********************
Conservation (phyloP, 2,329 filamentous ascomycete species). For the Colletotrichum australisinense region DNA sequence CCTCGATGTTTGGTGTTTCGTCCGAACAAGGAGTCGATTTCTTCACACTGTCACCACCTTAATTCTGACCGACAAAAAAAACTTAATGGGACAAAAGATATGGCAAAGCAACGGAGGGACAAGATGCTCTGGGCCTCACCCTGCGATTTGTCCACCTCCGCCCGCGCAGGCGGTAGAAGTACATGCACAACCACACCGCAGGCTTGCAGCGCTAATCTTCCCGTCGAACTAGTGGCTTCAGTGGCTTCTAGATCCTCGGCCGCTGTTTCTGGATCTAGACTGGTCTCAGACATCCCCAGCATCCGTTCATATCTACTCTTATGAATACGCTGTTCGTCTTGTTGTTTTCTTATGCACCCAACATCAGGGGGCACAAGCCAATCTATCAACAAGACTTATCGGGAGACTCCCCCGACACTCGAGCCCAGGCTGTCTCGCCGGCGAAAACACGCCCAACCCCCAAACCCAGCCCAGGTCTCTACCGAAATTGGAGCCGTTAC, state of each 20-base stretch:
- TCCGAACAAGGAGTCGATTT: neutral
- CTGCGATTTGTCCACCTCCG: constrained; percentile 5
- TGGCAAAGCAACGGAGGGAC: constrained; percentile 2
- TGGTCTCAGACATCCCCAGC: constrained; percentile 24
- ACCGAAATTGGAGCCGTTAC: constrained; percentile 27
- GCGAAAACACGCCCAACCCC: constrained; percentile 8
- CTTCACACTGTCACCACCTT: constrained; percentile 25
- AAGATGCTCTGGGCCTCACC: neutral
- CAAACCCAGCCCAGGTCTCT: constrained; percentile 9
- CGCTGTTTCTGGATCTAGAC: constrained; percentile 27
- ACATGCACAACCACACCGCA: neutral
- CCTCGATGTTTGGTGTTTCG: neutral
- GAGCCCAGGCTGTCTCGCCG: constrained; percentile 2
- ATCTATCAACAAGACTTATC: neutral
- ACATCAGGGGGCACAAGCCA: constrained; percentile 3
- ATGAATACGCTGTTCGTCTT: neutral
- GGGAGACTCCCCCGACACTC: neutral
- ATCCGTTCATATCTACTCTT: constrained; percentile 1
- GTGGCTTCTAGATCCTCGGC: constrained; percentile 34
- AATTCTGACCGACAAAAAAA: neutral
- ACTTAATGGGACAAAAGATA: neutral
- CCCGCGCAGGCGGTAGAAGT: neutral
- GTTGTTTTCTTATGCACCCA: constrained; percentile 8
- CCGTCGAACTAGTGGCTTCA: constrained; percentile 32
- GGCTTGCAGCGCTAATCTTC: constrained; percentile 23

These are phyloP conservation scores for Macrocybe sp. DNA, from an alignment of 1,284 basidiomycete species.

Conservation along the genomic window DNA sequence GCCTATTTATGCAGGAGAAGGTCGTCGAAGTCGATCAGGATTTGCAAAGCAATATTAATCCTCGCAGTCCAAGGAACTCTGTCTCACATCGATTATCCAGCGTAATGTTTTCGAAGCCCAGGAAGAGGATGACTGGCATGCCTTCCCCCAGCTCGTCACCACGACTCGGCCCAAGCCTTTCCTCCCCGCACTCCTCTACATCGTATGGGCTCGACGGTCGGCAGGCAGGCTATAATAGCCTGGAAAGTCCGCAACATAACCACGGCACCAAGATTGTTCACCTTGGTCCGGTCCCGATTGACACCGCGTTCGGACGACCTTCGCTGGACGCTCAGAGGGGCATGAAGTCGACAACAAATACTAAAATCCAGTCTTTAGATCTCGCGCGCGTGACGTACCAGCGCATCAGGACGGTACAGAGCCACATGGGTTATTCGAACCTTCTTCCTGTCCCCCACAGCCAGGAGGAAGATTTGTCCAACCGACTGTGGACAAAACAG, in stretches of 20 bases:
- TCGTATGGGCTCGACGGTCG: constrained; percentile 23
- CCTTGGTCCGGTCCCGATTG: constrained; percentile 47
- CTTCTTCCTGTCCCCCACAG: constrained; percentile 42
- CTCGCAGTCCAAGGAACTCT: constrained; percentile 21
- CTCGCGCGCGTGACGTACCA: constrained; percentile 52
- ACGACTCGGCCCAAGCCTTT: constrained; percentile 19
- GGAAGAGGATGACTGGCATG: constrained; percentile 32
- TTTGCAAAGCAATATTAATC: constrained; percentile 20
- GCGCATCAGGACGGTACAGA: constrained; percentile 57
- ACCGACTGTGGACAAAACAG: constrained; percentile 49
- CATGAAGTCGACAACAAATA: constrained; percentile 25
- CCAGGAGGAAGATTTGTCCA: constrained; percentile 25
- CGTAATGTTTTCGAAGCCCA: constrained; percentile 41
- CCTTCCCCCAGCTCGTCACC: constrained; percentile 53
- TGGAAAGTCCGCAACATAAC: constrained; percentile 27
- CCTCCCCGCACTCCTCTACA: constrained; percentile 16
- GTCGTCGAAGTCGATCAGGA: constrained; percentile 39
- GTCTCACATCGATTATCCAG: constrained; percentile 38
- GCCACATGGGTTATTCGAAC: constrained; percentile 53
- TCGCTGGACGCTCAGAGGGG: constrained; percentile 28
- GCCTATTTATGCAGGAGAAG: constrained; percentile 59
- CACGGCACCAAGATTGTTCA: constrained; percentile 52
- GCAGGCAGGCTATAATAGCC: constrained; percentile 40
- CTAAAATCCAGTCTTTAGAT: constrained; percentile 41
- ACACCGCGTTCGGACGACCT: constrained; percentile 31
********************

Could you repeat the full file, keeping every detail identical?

Conservation (phyloP, 2,329 filamentous ascomycete species). For the Colletotrichum australisinense region DNA sequence CCTCGATGTTTGGTGTTTCGTCCGAACAAGGAGTCGATTTCTTCACACTGTCACCACCTTAATTCTGACCGACAAAAAAAACTTAATGGGACAAAAGATATGGCAAAGCAACGGAGGGACAAGATGCTCTGGGCCTCACCCTGCGATTTGTCCACCTCCGCCCGCGCAGGCGGTAGAAGTACATGCACAACCACACCGCAGGCTTGCAGCGCTAATCTTCCCGTCGAACTAGTGGCTTCAGTGGCTTCTAGATCCTCGGCCGCTGTTTCTGGATCTAGACTGGTCTCAGACATCCCCAGCATCCGTTCATATCTACTCTTATGAATACGCTGTTCGTCTTGTTGTTTTCTTATGCACCCAACATCAGGGGGCACAAGCCAATCTATCAACAAGACTTATCGGGAGACTCCCCCGACACTCGAGCCCAGGCTGTCTCGCCGGCGAAAACACGCCCAACCCCCAAACCCAGCCCAGGTCTCTACCGAAATTGGAGCCGTTAC, state of each 20-base stretch:
- TCCGAACAAGGAGTCGATTT: neutral
- CTGCGATTTGTCCACCTCCG: constrained; percentile 5
- TGGCAAAGCAACGGAGGGAC: constrained; percentile 2
- TGGTCTCAGACATCCCCAGC: constrained; percentile 24
- ACCGAAATTGGAGCCGTTAC: constrained; percentile 27
- GCGAAAACACGCCCAACCCC: constrained; percentile 8
- CTTCACACTGTCACCACCTT: constrained; percentile 25
- AAGATGCTCTGGGCCTCACC: neutral
- CAAACCCAGCCCAGGTCTCT: constrained; percentile 9
- CGCTGTTTCTGGATCTAGAC: constrained; percentile 27
- ACATGCACAACCACACCGCA: neutral
- CCTCGATGTTTGGTGTTTCG: neutral
- GAGCCCAGGCTGTCTCGCCG: constrained; percentile 2
- ATCTATCAACAAGACTTATC: neutral
- ACATCAGGGGGCACAAGCCA: constrained; percentile 3
- ATGAATACGCTGTTCGTCTT: neutral
- GGGAGACTCCCCCGACACTC: neutral
- ATCCGTTCATATCTACTCTT: constrained; percentile 1
- GTGGCTTCTAGATCCTCGGC: constrained; percentile 34
- AATTCTGACCGACAAAAAAA: neutral
- ACTTAATGGGACAAAAGATA: neutral
- CCCGCGCAGGCGGTAGAAGT: neutral
- GTTGTTTTCTTATGCACCCA: constrained; percentile 8
- CCGTCGAACTAGTGGCTTCA: constrained; percentile 32
- GGCTTGCAGCGCTAATCTTC: constrained; percentile 23

These are phyloP conservation scores for Macrocybe sp. DNA, from an alignment of 1,284 basidiomycete species.

Conservation along the genomic window DNA sequence GCCTATTTATGCAGGAGAAGGTCGTCGAAGTCGATCAGGATTTGCAAAGCAATATTAATCCTCGCAGTCCAAGGAACTCTGTCTCACATCGATTATCCAGCGTAATGTTTTCGAAGCCCAGGAAGAGGATGACTGGCATGCCTTCCCCCAGCTCGTCACCACGACTCGGCCCAAGCCTTTCCTCCCCGCACTCCTCTACATCGTATGGGCTCGACGGTCGGCAGGCAGGCTATAATAGCCTGGAAAGTCCGCAACATAACCACGGCACCAAGATTGTTCACCTTGGTCCGGTCCCGATTGACACCGCGTTCGGACGACCTTCGCTGGACGCTCAGAGGGGCATGAAGTCGACAACAAATACTAAAATCCAGTCTTTAGATCTCGCGCGCGTGACGTACCAGCGCATCAGGACGGTACAGAGCCACATGGGTTATTCGAACCTTCTTCCTGTCCCCCACAGCCAGGAGGAAGATTTGTCCAACCGACTGTGGACAAAACAG, in stretches of 20 bases:
- TCGTATGGGCTCGACGGTCG: constrained; percentile 23
- CCTTGGTCCGGTCCCGATTG: constrained; percentile 47
- CTTCTTCCTGTCCCCCACAG: constrained; percentile 42
- CTCGCAGTCCAAGGAACTCT: constrained; percentile 21
- CTCGCGCGCGTGACGTACCA: constrained; percentile 52
- ACGACTCGGCCCAAGCCTTT: constrained; percentile 19
- GGAAGAGGATGACTGGCATG: constrained; percentile 32
- TTTGCAAAGCAATATTAATC: constrained; percentile 20
- GCGCATCAGGACGGTACAGA: constrained; percentile 57
- ACCGACTGTGGACAAAACAG: constrained; percentile 49
- CATGAAGTCGACAACAAATA: constrained; percentile 25
- CCAGGAGGAAGATTTGTCCA: constrained; percentile 25
- CGTAATGTTTTCGAAGCCCA: constrained; percentile 41
- CCTTCCCCCAGCTCGTCACC: constrained; percentile 53
- TGGAAAGTCCGCAACATAAC: constrained; percentile 27
- CCTCCCCGCACTCCTCTACA: constrained; percentile 16
- GTCGTCGAAGTCGATCAGGA: constrained; percentile 39
- GTCTCACATCGATTATCCAG: constrained; percentile 38
- GCCACATGGGTTATTCGAAC: constrained; percentile 53
- TCGCTGGACGCTCAGAGGGG: constrained; percentile 28
- GCCTATTTATGCAGGAGAAG: constrained; percentile 59
- CACGGCACCAAGATTGTTCA: constrained; percentile 52
- GCAGGCAGGCTATAATAGCC: constrained; percentile 40
- CTAAAATCCAGTCTTTAGAT: constrained; percentile 41
- ACACCGCGTTCGGACGACCT: constrained; percentile 31